Tucked away in the Nevadan wilderness is a state park shaped by native tribes, sheepherders, and other people of great historicity, vision, and purpose—Great Basin National Park, a location brimming with just as much historical significance as present-day beauty! With Great Basin, you’ve picked a great park for camping, and our Great Basin National Park Camping Guide is here to give you a snapshot of everything you need to know to make the most of your camping adventure in the park!
Read on to learn more about this extremely popular national park!
What to Expect While Camping at Great Basin National Park
Great Basin National Park is a well-loved park full of wildly varying terrain, hiking trails that individuals, groups, and families can all enjoy, abundant and well-kept campsites, and opportunities for unforgettable recreations like cave exploration, fishing, and so much more. This is a park that truly makes you feel like you’re experiencing the heart of North American wilderness beauty, with its stunning environments and rich, multicultural history. Whether you’re walking the trails, sightseeing in the meadows, horseback riding through the foothills, or gazing up at the uninhibited spread of stars, you’re sure to have the camping adventure of a lifetime at Great Basin National Park!
The Complete Guide to Great Basin National Park Camping
There are five developed campgrounds at Great Basin National Park, as well as 4 available group campsites and several undeveloped primitive campsites. With accessibility for RVs and camper trailers as well as tent camping, it’s a guarantee that no matter what your camping style preference, you’ll be comfortable with what Great Basin has to offer!
Best Great Basin National Park Camping Spots
Here at Great Basin National Park, you’ll find 5 developed campgrounds:
Upper Lehman Creek offers 23 individual campsites, 1 of which is RV only, and with space along the Lower Loop for RVs and trailer campers at a maximum length of 40 feet. This area also boasts majestic alpine views and scents of mahogany, pine, and clear mountain water, making it one of the most scenic camping locations in Great Basin.
Lower Lehman Creek is the only Great Basin campground open year-round. It offers 11 individual campsites, with 6 pull-through sites for RVs and trailer campers at a maximum length of 40 feet. Nestled in the stunning, verdant vegetation which surrounds Lehman Creek, this campground is within earshot of the tumbling mountain water and lies just minutes from the Lehman Caves and a forest of birch, aspen, and white fir—a perfect campground for birdwatching or wading!
Baker Creek offers 23 individual campsites, 4 of which are walk-in only and 4 of which are tent only, and with space along the Lower Loop for RVs and trailer campers at a maximum length of 50 feet, and in the Upper Loop at a maximum length of up to 24 feet. All campsites within Baker Creek are available on a first-come, first-served basis when the campground is open in season.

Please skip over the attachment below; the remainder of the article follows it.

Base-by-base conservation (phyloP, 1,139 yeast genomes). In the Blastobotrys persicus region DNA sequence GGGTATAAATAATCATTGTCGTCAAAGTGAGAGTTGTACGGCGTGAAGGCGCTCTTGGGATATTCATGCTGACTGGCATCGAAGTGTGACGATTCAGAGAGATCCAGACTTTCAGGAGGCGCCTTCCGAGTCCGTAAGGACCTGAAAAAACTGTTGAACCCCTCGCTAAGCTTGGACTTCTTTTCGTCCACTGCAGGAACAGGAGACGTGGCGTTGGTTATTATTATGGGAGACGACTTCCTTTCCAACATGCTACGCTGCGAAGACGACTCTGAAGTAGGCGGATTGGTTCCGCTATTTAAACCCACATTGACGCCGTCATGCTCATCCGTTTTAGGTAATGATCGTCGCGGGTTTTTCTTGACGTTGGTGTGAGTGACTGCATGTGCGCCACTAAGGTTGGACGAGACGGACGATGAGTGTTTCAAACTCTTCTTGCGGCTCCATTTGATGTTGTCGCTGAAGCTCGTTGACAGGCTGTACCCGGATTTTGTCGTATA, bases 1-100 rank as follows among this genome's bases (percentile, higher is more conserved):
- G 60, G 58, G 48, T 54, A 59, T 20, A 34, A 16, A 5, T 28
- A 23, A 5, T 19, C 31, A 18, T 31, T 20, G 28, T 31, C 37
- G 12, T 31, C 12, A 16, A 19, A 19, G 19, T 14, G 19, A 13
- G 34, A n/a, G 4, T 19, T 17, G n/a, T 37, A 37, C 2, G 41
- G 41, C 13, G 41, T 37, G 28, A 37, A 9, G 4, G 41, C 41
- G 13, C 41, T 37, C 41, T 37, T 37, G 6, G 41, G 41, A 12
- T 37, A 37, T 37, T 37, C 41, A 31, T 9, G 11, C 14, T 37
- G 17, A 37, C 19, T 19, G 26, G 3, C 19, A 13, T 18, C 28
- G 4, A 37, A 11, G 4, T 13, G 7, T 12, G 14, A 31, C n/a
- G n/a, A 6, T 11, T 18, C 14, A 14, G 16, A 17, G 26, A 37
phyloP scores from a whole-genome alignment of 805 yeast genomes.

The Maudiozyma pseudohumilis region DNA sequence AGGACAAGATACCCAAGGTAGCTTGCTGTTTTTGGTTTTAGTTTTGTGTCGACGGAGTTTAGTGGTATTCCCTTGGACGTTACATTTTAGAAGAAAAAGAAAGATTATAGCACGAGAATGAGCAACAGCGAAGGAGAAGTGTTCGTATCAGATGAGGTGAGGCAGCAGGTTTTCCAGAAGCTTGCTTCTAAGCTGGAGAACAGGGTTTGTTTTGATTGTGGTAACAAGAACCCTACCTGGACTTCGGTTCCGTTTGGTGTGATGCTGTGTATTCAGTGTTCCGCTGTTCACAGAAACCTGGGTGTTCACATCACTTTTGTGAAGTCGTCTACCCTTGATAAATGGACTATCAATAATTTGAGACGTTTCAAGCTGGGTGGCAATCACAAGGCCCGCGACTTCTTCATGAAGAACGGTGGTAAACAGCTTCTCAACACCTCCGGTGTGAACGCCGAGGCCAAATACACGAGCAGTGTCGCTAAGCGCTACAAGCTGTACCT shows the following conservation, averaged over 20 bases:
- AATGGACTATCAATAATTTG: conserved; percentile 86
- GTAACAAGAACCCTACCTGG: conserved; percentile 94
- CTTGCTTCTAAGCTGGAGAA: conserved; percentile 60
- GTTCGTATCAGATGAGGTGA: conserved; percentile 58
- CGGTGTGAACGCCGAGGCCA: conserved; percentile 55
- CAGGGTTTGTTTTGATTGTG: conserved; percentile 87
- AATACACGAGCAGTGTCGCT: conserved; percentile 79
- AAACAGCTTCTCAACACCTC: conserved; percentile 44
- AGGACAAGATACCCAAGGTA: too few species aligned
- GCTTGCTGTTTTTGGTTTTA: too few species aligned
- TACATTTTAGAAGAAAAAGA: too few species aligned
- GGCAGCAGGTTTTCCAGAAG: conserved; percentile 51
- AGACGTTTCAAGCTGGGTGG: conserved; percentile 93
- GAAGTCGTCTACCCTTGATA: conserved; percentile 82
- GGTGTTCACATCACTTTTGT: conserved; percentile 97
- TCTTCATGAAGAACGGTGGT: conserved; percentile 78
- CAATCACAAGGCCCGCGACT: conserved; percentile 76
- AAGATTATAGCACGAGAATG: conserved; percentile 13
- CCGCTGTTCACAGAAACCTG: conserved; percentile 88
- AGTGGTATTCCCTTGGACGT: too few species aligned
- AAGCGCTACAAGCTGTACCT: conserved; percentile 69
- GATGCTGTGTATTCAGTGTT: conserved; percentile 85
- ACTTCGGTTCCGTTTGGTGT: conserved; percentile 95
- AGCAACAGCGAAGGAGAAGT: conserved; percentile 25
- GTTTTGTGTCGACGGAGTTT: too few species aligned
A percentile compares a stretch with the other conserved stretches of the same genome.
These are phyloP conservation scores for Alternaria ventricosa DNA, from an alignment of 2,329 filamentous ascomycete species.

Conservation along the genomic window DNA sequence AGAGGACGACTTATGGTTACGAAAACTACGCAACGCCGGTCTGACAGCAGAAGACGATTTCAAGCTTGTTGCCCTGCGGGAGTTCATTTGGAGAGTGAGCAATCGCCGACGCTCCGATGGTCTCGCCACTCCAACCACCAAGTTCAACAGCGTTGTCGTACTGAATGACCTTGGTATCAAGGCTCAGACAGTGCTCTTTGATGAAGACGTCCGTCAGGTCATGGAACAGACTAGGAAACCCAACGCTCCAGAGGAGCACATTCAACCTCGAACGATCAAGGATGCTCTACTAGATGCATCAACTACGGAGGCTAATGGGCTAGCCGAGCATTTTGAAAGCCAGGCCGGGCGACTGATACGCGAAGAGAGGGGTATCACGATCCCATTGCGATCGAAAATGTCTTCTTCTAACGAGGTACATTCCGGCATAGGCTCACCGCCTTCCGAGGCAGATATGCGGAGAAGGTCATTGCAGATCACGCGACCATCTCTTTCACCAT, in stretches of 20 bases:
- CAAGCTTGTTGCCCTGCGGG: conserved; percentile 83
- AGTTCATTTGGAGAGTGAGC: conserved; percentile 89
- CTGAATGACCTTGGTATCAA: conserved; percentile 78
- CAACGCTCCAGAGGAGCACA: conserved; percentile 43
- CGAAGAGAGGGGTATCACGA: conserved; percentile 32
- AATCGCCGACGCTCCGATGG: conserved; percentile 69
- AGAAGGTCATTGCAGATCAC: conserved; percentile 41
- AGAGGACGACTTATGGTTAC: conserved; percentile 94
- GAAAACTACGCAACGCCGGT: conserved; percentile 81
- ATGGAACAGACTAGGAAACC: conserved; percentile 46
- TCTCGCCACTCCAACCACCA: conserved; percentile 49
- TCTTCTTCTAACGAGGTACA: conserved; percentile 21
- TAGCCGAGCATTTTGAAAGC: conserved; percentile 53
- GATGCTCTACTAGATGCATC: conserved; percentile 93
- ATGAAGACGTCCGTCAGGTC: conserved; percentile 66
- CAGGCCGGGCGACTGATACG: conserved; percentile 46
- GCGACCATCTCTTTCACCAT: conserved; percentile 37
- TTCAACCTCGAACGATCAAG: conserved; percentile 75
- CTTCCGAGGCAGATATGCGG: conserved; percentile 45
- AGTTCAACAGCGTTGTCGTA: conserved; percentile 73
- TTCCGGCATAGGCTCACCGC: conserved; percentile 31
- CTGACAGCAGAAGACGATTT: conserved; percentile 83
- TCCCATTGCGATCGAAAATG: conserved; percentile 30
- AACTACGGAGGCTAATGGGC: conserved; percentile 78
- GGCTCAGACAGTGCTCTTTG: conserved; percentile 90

Grey Cliffs offers 12 individual campsites and 4 group sites. RVs and camping trailers are not permitted at Grey Cliffs Campground. This location is particularly popular for campers who are eager to explore and experience the desert solitude and the beauty of the nearby Lehman Caves.
Wheeler Peak offers 37 individual campsites, with space for RVs and trailer campers at a maximum length of 24 feet. This is a fantastic higher elevation campground, tucked away in the aspen groves beneath Wheeler Peak itself, which makes this a cool, even cold campground during all seasons.
Each of these developed campgrounds also features vault toilets, picnic tables, tent pads, and campfire grills; potable water is often available, though not early or late in the season. The individual campsites are limited to eight people, three tents, and two vehicles each, with no hookups provided.
Upper Lehman Creek, Baker Creek, Grey Cliffs, and Wheeler Peak are typically open from May through October annually, dependent on the weather; it is recommended you contact one of the Great Basin visitor centers at (775) 234-7331 or check out the current conditions online before arrival to ensure the campground of your choice is open.
Primitive camping sites are also available along Snake Creek.
Booking Great Basin National Park Camping
From around Memorial Day through Labor Day—which is peak season at Great Basin National Park—all sites at Upper Lehman, Lower Lehman, Grey Cliffs, and Wheeler Peak campgrounds are reservable from no more than one month in advance of your visit; Baker Creek Campground and Snake Creek primitive campsites are all on a first-come, first-served basis. All individual and group campsite reservations can be made online at the recreation.gov website or by phone at (877) 444-6777.
(NOTE: Fees will be refunded for any cancellations made at least 24 hours before the reservation date, minus a $10 non-refundable deposit per site. For cancellations made less than 24 hours prior to the reservation date, or for no shows, no refunds are made available. Credit cards are encouraged at all campgrounds during the self-registration season.)
Things To Do While Camping at Great Basin National Park